We must protest when history repeats itself

A group of protestors at Orlando International Airport. Photo courtesy of Rayyan Sukkarieh.

As Americans, I believe it is our civic duty to speak out and protest when we see history about to repeat itself. On January 27, 2017 President Trump signed an executive order akin to the beginning stages of the Nazi takeover of Germany. The executive order was put in place under the guise of national security to ban refugees as well as foreign-born Muslims from 7 specific countries.

I’m not even going to get into how he signed this order on Holocaust Remembrance Day or how several countries not included in the executive order have business ties to our president.

Instead, I will focus on today’s activities: more nationwide protests. Earlier this month we saw thousands of people come out for the now-historic Women’s March. This momentum continued with nationwide protests at airports where Muslim people were being detained simply because of their nation of origin and faith. Similar to the Women’s March, the largest protests were in New York and California where even taxi drivers joined in solidarity. However, there were also smaller protests throughout the nation as people stood up for their local communities.

Today, I attended a rally at the Orlando International Airport to support Muslims in central Florida. Our group met up a few miles from the airport where people were briefed on how to keep the protest peaceful and orderly and where to meet up at the airport. I feel that as a white woman, it is my job to empower the women who are forgotten more often than not. I feel that as a Jew, it is my duty to remind my nation that “never again” applies to all people.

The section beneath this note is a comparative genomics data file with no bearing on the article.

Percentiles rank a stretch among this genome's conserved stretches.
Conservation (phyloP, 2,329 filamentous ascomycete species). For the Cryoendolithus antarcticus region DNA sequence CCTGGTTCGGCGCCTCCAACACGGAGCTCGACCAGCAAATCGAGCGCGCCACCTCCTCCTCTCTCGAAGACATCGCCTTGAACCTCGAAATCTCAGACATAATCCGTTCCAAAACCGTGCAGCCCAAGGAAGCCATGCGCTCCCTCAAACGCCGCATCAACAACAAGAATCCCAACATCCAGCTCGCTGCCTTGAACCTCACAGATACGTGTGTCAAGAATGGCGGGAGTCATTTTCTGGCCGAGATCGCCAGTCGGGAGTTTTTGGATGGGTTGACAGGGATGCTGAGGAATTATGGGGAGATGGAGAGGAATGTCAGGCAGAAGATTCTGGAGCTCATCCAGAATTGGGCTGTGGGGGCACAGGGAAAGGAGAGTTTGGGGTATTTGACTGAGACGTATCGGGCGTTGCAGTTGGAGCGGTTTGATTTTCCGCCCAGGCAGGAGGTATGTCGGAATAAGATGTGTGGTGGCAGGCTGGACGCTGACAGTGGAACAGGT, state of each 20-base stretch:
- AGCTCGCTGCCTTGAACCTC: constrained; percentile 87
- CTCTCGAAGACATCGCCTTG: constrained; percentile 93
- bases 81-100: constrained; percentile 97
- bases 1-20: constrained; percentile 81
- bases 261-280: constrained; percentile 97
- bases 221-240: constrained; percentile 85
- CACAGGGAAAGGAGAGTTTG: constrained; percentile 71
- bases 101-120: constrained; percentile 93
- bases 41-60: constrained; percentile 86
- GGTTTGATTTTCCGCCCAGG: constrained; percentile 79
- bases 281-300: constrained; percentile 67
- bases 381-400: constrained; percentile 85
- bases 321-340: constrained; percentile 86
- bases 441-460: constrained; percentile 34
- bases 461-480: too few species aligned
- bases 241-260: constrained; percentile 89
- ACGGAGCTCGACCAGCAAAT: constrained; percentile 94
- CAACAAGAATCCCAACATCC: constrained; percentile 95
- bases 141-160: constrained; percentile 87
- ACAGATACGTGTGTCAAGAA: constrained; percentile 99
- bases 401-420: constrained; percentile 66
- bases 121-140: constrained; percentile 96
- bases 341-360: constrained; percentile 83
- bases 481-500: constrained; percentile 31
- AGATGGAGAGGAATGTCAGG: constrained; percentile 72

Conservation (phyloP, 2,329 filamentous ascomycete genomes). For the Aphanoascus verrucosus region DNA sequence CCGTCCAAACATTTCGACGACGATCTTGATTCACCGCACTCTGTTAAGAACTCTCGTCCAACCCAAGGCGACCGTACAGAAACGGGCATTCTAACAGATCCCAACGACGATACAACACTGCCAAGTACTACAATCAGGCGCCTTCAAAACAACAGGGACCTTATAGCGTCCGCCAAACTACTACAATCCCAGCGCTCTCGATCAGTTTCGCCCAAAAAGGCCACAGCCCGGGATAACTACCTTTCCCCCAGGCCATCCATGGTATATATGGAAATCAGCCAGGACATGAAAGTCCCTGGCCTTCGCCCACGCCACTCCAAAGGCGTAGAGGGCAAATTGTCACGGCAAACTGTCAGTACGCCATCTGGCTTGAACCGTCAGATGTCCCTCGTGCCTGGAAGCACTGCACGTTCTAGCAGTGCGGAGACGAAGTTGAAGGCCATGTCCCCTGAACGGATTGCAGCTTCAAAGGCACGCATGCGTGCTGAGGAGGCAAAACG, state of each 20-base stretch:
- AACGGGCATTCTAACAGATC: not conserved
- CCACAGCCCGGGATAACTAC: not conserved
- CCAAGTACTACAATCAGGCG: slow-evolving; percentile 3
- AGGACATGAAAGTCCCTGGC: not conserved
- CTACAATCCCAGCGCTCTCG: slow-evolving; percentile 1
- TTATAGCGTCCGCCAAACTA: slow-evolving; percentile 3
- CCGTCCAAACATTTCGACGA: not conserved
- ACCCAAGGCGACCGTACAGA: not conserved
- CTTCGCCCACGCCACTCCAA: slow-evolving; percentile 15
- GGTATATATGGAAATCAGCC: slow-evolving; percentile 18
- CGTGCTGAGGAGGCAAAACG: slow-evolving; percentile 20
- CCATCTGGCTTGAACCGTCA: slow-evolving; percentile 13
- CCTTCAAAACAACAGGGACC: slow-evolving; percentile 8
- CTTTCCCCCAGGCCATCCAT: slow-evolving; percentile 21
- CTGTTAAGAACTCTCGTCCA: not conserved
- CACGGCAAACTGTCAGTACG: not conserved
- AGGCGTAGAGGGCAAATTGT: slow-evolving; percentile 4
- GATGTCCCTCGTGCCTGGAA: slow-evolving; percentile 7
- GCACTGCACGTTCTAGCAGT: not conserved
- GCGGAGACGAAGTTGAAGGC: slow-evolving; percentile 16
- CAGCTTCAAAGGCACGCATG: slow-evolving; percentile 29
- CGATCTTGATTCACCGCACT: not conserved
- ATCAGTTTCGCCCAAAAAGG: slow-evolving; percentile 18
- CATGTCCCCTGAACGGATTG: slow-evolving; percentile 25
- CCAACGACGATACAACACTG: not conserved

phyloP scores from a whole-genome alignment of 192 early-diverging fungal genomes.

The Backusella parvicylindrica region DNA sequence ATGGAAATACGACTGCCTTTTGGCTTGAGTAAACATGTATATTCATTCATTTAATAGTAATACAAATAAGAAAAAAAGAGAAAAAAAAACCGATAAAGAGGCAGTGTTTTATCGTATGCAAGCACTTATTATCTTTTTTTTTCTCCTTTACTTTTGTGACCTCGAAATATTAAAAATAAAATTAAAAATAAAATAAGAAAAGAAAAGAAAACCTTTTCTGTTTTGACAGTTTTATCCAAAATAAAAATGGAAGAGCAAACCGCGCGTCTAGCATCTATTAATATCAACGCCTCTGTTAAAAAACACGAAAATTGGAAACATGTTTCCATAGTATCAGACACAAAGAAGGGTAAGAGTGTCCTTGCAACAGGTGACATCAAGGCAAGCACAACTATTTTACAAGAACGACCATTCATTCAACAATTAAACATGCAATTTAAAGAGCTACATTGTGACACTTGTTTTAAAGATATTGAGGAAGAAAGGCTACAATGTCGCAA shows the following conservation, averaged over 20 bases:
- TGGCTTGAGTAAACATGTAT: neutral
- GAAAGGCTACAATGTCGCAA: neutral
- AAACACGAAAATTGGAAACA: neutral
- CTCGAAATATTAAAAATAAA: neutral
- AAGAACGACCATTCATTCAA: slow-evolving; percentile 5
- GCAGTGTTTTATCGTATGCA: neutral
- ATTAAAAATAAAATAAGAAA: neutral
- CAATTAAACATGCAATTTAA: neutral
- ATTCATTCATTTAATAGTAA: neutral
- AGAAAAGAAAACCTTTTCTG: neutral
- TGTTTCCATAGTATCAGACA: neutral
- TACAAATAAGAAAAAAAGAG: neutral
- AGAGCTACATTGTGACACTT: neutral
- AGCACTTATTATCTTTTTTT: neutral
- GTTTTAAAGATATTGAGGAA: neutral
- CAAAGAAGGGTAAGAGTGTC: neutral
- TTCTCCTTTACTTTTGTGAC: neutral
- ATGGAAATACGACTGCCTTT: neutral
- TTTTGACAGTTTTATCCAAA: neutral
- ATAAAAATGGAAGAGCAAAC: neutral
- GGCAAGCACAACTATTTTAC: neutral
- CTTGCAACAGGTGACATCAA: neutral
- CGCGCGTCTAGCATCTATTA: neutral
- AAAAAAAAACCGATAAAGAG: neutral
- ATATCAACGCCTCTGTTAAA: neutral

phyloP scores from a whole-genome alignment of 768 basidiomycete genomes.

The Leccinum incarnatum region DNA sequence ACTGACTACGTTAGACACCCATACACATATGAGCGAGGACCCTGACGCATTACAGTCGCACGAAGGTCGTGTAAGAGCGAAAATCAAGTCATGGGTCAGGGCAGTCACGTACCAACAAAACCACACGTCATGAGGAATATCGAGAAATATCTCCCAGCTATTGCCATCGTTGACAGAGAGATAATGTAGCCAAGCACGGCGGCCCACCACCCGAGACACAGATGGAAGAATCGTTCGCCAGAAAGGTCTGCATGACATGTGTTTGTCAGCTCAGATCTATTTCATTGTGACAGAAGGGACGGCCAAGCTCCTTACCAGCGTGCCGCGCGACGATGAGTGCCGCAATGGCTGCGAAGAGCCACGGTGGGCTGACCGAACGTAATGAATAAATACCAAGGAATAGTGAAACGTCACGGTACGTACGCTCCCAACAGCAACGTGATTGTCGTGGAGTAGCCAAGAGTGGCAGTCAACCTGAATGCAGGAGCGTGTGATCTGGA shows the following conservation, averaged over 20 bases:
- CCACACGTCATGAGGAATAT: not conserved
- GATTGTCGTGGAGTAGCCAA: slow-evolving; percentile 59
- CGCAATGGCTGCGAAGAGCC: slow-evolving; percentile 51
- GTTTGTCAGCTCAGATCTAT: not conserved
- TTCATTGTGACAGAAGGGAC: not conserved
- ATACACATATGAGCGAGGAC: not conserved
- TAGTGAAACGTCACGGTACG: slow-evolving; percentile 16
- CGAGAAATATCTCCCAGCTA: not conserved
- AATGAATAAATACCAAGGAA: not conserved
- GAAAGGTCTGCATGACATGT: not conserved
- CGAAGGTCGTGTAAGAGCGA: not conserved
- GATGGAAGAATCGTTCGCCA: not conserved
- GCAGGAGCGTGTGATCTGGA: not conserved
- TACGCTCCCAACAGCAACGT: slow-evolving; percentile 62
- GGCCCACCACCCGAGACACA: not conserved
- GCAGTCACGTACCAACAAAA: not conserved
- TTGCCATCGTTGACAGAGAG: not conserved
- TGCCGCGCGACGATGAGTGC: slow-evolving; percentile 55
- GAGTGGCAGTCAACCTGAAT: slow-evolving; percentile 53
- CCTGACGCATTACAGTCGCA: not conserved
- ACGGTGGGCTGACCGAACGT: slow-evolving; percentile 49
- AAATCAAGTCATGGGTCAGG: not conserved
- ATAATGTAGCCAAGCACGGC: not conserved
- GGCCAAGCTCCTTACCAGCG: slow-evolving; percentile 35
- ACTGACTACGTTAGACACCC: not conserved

Upon arriving at the airport with two friends, I joined the crowd. The group organizers were preparing the crowd with chants such as “No hate, no fear! Refugees are welcome here!” and “Hey hey ho ho, Islamophobia has got to go!” We soon departed the parking garage and entered the airport. Many people in the airport, as well as local news stations, filmed us as we made our way deeper into the airport. Once at the center, we chanted more as we waited for the full group to get inside.

“Show me what America looks like! This is what America looks like!”

“1, we are the people! 2, a little bit louder! 3, we are the people 4 the people!”

The police force was very helpful with the situation and it seemed that many were on our side. There was one almost negative interaction once the group started to move towards the terminals. I saw an officer arguing with a young man; however, a woman stepped in and diffused the situation. I overheard the cop say that he wanted to let us go forward but that he wasn’t allowed to and he had to do his job.

As soon as it had started, it was over. I’m not sure if this is because we were being kicked out of the airport or not but our group made our way back downstairs amidst the crowd. I got hugs from a couple of hijab-clad women thanking me for my solidarity, and honestly that’s what this is all about.

Our group reconvened on the other side of the road, back in the garage. There were more chants, pictures, and hugs. The group slowly dissolved as everyone headed back to their cars. The protest had bonded people of all backgrounds, which ironically made for the most considerate and easy time getting out of an airport in my entire life.

He will not divide us. No ban, no wall.